Advisory Panel – Stockton Boulevard, Sacramento CA

2009SacramentoCover

Date: May 17 – 22, 2009

Location:Sacramento, CA

Sponsor: City of Sacramento and the Sacramento Housing and Redevelopment Authority

Chair: William Hudnut, III

Subject Area: Corridor Redevelopment

Download Panel Report

Download Panel Presentation

 

The Assignment

  • What is the current market demand in the area?
  • How many and what types of jobs can be attracted to the corridor?
  • What is the potential to attract vertically integrated, mixed-use development, including residential, to the corridor over the next 20 to 30 years?
  • How does the corridor position itself to attract transit-oriented redevelopment?
  • Existing conditions along Stockton Boulevard

    How important is land assembly to attracting the appropriate market to the corridor?

  • What uses, development schemes, and development programs are most appropriate based on the market?
  • How can communities best market development opportunities without overtly competing with adjacent jurisdictions?
  • How can the private sector be encouraged to accommodate bus and transit-system accessibility?
  • How important are streetscape and other infrastructure improvements to the redevelopment process?
  • How should access and parking be accommodated?
  • What are the best and most cost-effective processes for assembling land for redevelopment along the corridor?

Summary of Recommendations

 

This conceptual plan for the east and west side of the Stockton Boulevard corridor suggests a variety of uses, including residential, limited retail, and community uses. The central organizing feature for the new development is a town green with a variety of vehicular and nonvehicular links to adjacent neighborhoods, a new community center, and the school sites to the east.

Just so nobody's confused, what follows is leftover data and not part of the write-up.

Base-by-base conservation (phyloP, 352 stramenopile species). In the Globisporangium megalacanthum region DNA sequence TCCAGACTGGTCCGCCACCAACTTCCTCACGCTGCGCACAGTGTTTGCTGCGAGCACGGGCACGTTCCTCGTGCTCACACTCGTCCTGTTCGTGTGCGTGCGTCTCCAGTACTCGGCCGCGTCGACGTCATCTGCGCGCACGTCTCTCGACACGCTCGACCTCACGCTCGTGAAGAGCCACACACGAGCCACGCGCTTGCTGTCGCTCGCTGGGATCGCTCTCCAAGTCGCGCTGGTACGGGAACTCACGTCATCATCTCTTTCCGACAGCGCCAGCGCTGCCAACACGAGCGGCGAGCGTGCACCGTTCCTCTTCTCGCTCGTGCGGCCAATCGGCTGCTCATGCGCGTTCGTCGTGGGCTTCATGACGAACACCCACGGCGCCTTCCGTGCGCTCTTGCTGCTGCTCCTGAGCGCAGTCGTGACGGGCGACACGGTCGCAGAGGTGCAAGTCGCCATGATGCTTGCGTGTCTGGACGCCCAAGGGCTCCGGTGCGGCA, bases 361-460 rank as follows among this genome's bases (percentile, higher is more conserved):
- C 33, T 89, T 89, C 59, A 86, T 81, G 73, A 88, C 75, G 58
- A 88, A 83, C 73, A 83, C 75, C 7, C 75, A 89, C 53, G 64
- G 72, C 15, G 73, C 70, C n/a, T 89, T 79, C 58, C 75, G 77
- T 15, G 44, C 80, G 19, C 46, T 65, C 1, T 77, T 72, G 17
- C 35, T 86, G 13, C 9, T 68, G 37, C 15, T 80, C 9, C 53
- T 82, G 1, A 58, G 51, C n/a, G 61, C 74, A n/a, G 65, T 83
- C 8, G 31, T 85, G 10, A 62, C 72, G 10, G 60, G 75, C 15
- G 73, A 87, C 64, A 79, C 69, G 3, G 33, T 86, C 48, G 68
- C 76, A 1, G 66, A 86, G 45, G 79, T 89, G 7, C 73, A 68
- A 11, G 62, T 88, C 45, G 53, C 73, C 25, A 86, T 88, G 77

The panel believes that there is not a short-term market solution to the problems facing the entire Stockton Boulevard corridor or specifically for the Stockton Boulevard Opportunity Area. Patience and determination will be required. In addition, significant intervention and stimulus from the city and other financial entities will be necessary.

  • The city should evaluate, choose among, and begin to implement the recommendations contained in Ten Principles of Reinventing America’s Suburban Strips (ULI, 2001).
  • The city must reduce developer and investor risk by
    • Addressing visual blight through the enactment of design guidelines and code enforcement and beginning a more proactive code enforcement process;
    • Rehabilitating the Budget Inn, as planned;
    • Demolishing the remaining deteriorated motels and land-banking the properties as green space;
    • Implementing a new streetscape program;
    • Improving public safety through better jurisdictional cooperation;
    • Streamlining the development entitlement and permit process; and
    • Providing land assemblage assistance.
  • The city should focus efforts on the “focus area or central node” rather than the entire opportunity area or the entire corridor.
  • It should build better relationships with UC Davis Medical Center.
  • The city should consider forming a nonprofit section 501(c)(3) community development corporation.

 

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